All signs point to a production BMW i3 hitting the streets by next year. The model you’re looking at is the closest thing BMW has to a production model and, minus the Futurerama interior, this concept is driver-ready. The plexi/see through doors and concept-friendly exterior bits are replaced with more realistic components.
The BMW i3 has a 170 horsepower/125 kW motor that makes 184 lbs-feet of torque. This power is channeled through a one-speed transmission to the rear wheels as all of the running gear is in the back. The lithium-ion batteries are all mounted flat on the floor for a lower center of gravity.
With the BMW i3 weighing well under 3,000 lbs, it should be pretty damn fast – the way BMW (and Nathan) likes it.
Keep in mind: BMW has been playing with electric vehicles for years. Most recently, the MINI-E was leased to several lucky folks on the West Coast. BMW carefully monitored the reactions of the MINI-E users and will implement some of that research when the BMW i3 goes into production in about a year… hopefully.
BMW has not made any solid promises about a production date thus far.
From all of the concept vehicles, hints and statements BMW has thrown out there so far, it’s pretty obvious that the BMW i3 will be a line of vehicles, like the BMW 1-Series. A hatchback, coupe and (possibly) a convertible could be part of the i3 line. This is good news if it’s true folks.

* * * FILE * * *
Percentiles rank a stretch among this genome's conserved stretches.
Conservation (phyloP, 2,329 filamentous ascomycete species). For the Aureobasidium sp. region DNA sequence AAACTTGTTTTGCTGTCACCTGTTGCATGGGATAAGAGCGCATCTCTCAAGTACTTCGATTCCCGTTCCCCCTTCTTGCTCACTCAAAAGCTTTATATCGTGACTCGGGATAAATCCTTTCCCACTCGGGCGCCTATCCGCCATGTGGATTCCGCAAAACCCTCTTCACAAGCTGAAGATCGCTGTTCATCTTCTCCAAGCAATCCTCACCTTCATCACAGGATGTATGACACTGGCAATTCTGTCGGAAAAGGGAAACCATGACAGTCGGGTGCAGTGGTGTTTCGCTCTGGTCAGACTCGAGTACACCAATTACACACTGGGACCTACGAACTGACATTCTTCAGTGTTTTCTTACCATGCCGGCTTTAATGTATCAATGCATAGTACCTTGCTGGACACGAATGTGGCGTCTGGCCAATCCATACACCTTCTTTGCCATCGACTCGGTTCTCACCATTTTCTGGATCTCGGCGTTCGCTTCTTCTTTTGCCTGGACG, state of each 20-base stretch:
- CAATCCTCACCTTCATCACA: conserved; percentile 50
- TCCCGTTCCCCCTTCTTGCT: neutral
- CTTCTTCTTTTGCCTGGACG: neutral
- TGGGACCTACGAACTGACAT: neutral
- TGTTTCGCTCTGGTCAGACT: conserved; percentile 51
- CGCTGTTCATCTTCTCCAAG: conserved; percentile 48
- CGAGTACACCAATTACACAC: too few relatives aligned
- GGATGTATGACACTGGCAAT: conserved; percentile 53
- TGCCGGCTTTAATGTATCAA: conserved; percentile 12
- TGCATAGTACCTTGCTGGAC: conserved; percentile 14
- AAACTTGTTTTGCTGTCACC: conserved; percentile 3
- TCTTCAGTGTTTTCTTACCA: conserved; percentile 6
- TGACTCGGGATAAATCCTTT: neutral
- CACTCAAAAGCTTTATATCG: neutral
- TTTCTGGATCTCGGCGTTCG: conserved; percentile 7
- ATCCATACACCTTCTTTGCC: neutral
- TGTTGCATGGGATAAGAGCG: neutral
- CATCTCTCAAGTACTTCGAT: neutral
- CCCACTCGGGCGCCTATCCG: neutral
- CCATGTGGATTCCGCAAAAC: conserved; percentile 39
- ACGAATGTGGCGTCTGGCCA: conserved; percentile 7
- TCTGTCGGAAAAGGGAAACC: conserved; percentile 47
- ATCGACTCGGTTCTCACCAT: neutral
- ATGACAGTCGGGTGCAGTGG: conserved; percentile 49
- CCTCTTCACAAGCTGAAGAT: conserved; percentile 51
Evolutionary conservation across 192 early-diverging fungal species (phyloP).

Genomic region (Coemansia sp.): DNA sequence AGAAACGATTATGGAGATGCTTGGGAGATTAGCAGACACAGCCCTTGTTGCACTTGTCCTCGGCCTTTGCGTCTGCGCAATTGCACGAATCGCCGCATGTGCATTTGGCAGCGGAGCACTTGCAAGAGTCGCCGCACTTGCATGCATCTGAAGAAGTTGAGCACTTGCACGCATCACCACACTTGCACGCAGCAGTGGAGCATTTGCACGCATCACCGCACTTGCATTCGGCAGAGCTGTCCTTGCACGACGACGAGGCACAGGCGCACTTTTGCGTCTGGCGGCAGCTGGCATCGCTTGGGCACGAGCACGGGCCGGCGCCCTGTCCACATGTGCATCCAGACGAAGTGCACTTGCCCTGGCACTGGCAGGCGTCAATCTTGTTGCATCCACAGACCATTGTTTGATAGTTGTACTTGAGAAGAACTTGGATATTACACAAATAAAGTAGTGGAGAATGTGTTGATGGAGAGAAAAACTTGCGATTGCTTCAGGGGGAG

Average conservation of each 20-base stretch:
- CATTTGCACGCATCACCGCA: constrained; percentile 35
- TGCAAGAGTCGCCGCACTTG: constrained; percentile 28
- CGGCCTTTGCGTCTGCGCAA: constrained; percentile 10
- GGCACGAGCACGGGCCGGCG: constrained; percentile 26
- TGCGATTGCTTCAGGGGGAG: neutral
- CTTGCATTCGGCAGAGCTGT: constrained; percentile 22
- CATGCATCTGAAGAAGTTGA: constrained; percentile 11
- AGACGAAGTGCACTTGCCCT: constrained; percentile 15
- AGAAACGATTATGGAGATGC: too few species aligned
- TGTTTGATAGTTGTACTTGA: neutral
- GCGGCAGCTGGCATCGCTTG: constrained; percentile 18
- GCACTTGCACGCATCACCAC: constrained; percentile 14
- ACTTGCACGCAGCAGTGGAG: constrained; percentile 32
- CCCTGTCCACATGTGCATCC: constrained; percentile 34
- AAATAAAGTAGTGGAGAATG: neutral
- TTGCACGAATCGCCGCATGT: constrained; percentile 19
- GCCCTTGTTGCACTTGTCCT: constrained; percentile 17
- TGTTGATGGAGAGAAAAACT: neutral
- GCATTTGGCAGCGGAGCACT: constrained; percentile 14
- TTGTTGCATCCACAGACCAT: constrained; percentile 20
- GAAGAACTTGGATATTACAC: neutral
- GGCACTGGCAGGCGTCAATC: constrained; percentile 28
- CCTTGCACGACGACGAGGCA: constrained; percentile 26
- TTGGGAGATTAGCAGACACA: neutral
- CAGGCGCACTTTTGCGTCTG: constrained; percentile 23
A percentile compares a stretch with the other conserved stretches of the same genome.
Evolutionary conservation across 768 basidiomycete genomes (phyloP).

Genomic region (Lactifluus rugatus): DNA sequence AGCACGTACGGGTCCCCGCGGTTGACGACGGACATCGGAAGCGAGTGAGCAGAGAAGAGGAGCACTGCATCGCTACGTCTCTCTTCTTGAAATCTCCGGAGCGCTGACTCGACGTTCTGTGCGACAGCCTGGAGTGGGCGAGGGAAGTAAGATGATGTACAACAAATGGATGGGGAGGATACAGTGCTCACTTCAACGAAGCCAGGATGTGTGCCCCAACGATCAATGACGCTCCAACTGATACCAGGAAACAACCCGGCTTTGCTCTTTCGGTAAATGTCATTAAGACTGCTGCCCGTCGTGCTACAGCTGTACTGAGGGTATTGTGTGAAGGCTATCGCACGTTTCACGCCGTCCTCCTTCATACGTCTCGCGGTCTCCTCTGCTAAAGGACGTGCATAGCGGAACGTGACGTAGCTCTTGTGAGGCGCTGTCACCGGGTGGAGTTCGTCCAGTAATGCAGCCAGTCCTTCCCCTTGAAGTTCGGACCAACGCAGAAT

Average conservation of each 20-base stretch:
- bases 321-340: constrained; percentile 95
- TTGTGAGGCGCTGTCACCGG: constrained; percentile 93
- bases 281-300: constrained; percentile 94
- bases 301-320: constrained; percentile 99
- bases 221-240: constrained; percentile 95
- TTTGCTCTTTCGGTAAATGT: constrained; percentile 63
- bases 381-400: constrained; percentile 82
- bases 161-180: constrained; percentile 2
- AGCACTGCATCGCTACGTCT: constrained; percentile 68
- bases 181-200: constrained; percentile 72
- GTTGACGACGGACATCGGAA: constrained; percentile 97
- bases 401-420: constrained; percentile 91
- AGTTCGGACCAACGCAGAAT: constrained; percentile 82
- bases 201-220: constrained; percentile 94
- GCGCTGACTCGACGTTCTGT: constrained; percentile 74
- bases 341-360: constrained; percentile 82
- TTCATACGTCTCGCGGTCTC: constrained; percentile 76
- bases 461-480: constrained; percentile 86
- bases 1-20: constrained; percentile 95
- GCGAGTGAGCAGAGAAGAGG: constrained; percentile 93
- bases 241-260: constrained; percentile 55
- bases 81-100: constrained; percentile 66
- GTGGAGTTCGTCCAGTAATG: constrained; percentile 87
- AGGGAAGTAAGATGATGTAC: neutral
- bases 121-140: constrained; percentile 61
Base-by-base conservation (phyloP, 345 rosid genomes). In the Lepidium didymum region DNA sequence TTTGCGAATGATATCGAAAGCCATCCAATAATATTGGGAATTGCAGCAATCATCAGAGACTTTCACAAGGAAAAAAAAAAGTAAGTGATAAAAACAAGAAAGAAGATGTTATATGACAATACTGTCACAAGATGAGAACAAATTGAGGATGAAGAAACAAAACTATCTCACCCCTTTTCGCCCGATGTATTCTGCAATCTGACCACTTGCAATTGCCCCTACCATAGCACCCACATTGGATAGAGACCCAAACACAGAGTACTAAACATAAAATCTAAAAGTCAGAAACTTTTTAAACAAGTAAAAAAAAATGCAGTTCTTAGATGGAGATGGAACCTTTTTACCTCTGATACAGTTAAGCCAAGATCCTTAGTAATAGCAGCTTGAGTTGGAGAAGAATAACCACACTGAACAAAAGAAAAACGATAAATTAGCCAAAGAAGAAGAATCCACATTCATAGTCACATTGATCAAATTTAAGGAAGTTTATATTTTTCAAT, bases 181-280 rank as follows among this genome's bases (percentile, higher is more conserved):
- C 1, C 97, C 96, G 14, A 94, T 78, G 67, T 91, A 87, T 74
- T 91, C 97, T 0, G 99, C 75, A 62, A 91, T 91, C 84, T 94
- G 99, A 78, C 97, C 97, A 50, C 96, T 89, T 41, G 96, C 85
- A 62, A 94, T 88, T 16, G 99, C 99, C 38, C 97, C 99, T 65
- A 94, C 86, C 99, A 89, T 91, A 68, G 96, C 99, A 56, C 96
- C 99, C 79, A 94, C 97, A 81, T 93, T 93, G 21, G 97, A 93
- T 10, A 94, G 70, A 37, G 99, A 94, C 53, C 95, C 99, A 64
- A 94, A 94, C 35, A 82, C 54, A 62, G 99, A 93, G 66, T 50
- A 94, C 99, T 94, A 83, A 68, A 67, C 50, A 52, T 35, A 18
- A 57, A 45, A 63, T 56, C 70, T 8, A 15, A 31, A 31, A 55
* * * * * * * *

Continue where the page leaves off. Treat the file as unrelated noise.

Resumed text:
Three driving modes allow the driver to (somewhat) determine the range and efficiency of the BMW i3. Comfort mode is for… well, comfort. This is the least economic mode as you are pampered with your desired climate with no restrictions. Eco Pro and Eco Pro + make the most out of restricting everything from the climate system’s output to top speed and acceleration.
It will perform much like a smaller version of the Tesla, perhaps a direct competitor for the baby Tesla. If that’s the case, BMW has a trick up its sleeve. There is no commandment that states all electric vehicles must not have a range extender and BMW may very well have one.
A persistent rumor is that BMW may add a range-extending, two-cylinder gas powerplant (possibly using BMW motorcycle technology), that’s 500 – 700 ccs called REx. If this gas engine makes the options list , it may double the range of the regular BMW i3’s range which is about 100 miles.
Another neat bit of tech that may or may not make it into production is inductive charging. Think of inductive charging as charging the vehicle without the use of any cords. You simply pull up in your garage or parking area and stop on top of a charging pad. Using a magnetic field, the pad sends electricity into the BMW i3. This could eliminate the need for cords in all electric cars in the future and would make public charging more secure.
Cool stuff – no?
The Fast Lane Car staff have differing takes on the immediate future of electric cars, but we are all excited about what automakers will come up with next. Personally, I like the way BMW is approaching electric cars. Sure, the BMW i3 will cost between $40 and $50,000, but it’s a BMW and since when has one been cheap? Usually, you get what you pay for when you buy a Bimmer.
Looking at it that way, I bet the BMW i3 will be a sweet ride. Honestly, I can’t think of one BMW in the past ten years that failed to increase my heart-rate. I look forward to testing one in the Rocky Mountains (hopefully) by next Christmas!
Check out how much fun Roman and I have driving a hybrid vs its regular engine-equipped brother.
Look folks, I don’t care how a car is powered, just as long as it’s fun to drive… and so do many of you!